In the normal pre-Donald Trump world, a politician getting in trouble for paying off an adult film star he allegedly cheated on his third wife with would be, you know, a political scandal like the kind that brought down everyone from Eliot Spitzer to John Edwards. But Trump has made it so his Sex scandals and possible election interference aren’t functions of his own behavior, but rather deep state plots to keep MAGA down. It’s the greatest trick Trump ever played on Republicans; he’s convinced them that attempts at accountability for his actions are a direct assault on them. “This is an attack on our country the likes of which has never been seen before,” he posted after news of his coming indictment in the Stormy Daniels hush money case, adding that it’s part of the “continuing attack on our once free and fair elections.” And this framing of his personal scandals as nefarious forces targeting his supporters has cemented his hold on the base.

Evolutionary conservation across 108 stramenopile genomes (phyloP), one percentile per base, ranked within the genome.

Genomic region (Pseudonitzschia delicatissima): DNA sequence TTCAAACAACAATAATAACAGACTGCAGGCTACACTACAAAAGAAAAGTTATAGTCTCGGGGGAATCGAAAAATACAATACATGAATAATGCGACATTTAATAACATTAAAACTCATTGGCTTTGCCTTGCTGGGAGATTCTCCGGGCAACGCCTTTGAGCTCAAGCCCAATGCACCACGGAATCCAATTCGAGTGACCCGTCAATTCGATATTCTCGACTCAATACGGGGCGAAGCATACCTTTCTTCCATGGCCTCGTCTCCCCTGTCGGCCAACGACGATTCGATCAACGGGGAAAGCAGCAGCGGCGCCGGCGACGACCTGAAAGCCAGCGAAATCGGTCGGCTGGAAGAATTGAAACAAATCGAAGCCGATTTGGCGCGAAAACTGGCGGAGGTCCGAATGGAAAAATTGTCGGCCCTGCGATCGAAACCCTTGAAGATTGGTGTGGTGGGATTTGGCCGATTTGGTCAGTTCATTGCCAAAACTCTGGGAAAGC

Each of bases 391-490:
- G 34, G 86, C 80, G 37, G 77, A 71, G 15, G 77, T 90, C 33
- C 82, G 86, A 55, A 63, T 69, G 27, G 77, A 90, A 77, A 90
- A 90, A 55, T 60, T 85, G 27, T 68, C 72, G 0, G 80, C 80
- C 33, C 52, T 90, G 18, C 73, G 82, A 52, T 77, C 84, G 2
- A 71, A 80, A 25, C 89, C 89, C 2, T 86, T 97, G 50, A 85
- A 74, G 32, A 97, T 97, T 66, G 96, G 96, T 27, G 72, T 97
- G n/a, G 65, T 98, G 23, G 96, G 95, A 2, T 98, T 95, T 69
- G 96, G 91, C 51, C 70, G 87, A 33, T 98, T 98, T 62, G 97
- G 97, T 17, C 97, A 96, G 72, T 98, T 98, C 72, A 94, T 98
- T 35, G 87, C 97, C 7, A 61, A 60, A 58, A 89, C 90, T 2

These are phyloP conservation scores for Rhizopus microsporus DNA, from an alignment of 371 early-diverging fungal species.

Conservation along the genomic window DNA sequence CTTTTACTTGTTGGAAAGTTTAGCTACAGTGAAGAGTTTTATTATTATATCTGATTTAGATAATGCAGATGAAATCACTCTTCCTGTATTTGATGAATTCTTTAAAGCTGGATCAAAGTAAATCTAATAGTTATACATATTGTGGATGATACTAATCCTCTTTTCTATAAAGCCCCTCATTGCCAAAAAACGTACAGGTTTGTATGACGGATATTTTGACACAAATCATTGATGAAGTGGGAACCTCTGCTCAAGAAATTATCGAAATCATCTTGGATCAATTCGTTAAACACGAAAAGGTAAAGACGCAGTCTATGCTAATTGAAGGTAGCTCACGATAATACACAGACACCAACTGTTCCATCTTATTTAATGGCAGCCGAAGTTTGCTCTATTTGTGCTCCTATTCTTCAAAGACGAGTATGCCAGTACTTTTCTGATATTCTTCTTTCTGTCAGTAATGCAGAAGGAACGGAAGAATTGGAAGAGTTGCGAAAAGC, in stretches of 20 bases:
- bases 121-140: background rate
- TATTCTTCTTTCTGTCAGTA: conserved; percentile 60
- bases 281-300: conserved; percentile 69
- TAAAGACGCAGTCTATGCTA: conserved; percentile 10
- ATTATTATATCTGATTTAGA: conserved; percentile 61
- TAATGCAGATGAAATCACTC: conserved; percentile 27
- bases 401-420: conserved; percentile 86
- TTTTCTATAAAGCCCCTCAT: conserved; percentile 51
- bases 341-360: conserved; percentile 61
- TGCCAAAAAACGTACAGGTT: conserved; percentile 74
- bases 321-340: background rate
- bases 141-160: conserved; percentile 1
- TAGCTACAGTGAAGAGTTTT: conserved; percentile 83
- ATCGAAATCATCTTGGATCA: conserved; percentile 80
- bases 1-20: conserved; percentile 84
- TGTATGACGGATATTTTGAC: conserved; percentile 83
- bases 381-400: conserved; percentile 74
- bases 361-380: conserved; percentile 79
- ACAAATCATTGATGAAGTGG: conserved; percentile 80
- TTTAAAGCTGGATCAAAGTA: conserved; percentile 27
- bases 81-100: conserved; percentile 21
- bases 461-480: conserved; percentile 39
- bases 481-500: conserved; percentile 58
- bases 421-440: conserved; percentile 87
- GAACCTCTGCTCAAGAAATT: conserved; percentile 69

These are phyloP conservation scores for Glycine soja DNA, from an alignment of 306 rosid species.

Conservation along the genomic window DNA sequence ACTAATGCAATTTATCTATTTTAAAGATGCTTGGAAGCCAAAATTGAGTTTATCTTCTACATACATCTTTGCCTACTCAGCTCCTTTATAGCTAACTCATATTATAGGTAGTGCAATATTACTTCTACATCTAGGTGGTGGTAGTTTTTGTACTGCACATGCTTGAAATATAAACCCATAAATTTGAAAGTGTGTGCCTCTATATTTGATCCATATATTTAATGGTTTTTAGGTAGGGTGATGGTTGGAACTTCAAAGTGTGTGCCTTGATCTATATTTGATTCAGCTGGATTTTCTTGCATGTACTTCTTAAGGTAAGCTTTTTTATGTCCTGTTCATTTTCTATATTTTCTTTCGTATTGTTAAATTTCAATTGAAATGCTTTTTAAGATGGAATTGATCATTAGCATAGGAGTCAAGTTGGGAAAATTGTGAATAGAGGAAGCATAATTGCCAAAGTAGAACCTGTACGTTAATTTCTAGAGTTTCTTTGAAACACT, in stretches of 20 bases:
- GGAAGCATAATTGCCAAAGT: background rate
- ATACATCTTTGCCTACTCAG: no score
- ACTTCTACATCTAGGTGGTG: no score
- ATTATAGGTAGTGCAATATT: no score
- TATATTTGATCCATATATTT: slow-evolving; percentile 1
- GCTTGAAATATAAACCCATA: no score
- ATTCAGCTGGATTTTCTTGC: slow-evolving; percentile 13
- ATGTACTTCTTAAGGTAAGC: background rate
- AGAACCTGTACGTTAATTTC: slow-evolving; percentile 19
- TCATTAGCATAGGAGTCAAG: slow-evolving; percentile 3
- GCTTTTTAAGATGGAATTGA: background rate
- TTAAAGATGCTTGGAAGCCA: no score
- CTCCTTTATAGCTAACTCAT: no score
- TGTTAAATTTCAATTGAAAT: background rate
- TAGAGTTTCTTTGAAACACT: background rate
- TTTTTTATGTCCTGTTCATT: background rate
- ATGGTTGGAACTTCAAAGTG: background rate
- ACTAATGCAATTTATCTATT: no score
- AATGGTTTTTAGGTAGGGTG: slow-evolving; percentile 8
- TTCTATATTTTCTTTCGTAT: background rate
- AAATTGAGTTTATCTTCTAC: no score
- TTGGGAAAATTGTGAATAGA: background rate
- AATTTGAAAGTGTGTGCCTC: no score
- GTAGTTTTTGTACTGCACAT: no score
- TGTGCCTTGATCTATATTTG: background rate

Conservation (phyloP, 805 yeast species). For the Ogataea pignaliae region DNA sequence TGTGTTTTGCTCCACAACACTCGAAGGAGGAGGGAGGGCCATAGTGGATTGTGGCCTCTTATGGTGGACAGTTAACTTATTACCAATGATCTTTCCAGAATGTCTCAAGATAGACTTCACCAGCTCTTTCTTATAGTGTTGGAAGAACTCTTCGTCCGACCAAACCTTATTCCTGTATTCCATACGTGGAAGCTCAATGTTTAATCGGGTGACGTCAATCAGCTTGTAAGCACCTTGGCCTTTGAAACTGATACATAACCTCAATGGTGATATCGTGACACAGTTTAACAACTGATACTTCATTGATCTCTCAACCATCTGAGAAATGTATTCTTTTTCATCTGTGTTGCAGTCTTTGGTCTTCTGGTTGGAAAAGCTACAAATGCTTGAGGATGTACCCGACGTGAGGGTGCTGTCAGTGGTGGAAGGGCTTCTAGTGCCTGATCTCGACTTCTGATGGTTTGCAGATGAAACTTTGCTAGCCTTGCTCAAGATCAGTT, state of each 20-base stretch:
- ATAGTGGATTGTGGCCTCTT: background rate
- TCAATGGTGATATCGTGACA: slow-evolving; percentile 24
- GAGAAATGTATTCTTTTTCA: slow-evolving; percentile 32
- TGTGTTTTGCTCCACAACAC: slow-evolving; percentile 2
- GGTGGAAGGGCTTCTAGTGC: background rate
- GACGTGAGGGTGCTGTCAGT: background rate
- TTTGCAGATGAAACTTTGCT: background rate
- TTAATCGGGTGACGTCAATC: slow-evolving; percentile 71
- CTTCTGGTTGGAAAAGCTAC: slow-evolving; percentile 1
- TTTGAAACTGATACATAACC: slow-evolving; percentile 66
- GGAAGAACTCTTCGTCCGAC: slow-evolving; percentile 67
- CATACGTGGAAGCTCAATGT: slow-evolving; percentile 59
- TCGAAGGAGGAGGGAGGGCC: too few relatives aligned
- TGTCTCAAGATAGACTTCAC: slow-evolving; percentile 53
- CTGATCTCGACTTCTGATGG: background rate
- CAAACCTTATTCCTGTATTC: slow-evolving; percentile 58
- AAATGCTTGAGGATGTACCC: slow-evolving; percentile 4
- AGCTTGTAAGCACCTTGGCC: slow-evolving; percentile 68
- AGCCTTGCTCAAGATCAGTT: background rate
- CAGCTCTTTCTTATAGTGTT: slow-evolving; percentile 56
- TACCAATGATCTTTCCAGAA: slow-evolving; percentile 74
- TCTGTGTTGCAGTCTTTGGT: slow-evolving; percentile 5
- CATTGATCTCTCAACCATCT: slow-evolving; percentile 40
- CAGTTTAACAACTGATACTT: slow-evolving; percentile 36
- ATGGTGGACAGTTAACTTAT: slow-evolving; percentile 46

Trump’s refusal to accept any personal responsibility and his ability to double down in a truly pathological way has created a world where his base no longer operates in reality, but instead in a kind of MAGA land. It’s a terrain so profoundly distorted that Trump’s base believes that organizations like the FBI and the CIA are composed almost entirely of liberals whose sole purpose is to hurt their guy, and by extension, them. In this scenario, the act of holding Trump accountable isn’t actually about holding Trump accountable at all. Trump’s indictment is everyone’s fault except for Trump’s. He has an ability to say a lie, like the 2020 election being “stolen,” so many times, and so shamelessly, that much of the GOP base believes it. “The witch-hunts against President Trump have no basis in facts or law. The deranged special counsel and the DoJ have now resorted to prosecutorial misconduct by illegally leaking information to corrupt the legal process and weaponize the justice system in order to manipulate public opinion and conduct election interference, because they are clearly losing all across the board,” Trump spokesman Steven Cheung wrote in a statement about the DOJ’s investigation into the classified documents found in Trump’s Mar-a-Lago residence.